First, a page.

by David Hodges

One of the things I learned from the Intensive Journalling
people was the value in viewing a journal as not just a
record of what happened and what I thought day by day, but
as a kind of filing system for all sorts of different

As Progoff says, I divide my writing into Logs, and
Feedback. I'm glad that the LiveJournal site lets me put in
HTML codes, so I can clearly identify what kind of writing
I am doing. An entry with no heading is just a spontaneous
entry of what is happening or has happening during the past
few minutes or hours. A entry with a Dream Log heading is
just what it says, a record of my dreams. Often I will give
feedback to the dream right in the entry, or reflect on it
later. Since food is a fun part of my life, I want to
include a Food Log too (and won't forget to mention this
delicious Haagen-Daz coffee ice cream I am eating). (Jerry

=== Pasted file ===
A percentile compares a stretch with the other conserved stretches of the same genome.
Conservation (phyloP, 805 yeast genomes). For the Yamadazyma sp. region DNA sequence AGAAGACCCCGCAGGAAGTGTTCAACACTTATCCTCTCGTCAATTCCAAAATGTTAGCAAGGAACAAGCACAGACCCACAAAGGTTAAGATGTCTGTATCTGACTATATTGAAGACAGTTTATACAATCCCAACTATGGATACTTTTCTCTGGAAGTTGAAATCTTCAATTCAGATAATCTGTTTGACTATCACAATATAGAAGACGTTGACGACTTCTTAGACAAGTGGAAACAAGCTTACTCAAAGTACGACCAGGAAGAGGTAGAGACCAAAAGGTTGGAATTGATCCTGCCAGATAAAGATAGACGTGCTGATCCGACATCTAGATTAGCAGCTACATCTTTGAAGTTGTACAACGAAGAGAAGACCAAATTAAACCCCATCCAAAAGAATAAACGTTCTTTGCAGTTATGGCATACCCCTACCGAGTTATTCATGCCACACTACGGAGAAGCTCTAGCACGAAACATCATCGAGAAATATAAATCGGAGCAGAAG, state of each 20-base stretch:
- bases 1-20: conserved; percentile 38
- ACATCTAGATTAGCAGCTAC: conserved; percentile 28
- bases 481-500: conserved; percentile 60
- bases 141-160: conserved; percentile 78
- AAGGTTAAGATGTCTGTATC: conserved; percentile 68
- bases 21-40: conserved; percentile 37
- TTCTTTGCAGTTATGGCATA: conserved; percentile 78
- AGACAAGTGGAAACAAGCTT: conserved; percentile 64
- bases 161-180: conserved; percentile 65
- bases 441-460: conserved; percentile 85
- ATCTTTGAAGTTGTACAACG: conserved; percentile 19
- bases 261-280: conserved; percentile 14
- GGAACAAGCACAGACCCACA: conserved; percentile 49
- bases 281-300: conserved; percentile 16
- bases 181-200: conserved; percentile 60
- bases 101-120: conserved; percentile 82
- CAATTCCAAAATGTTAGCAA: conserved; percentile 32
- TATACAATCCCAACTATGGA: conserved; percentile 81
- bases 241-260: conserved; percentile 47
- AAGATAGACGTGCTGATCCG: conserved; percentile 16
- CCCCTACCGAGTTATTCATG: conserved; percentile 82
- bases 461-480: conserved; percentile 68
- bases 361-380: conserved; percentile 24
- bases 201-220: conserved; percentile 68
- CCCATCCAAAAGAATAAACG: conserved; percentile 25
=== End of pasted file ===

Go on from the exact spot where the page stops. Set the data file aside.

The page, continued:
mentions food a lot in his journal too!) The Fortune Cookie
log speaks for itself. I anticipate a Meditation Log, a
Yoga Log, a Books and Movies log, etc. Maybe even a Cigar
Log. (I'd have a sex log but there wouldn't be much to put
in it. :-))

I want to get into some of the more reflective methods of
journalling too. The Dialogs are particularly revealing.
Dialogue with Self, with society, with I AM, with Dreams,
with the Body, with my job, with Haagen-Daz coffee ice
cream, with depression, etc.

The thing that makes Journalling so interesting is the
amount of connections you build up over time between
yourself and the various entries in your journal. It makes
for a surprising order and beauty - like the Net of Indra.
The energy that is released is that of creativity of the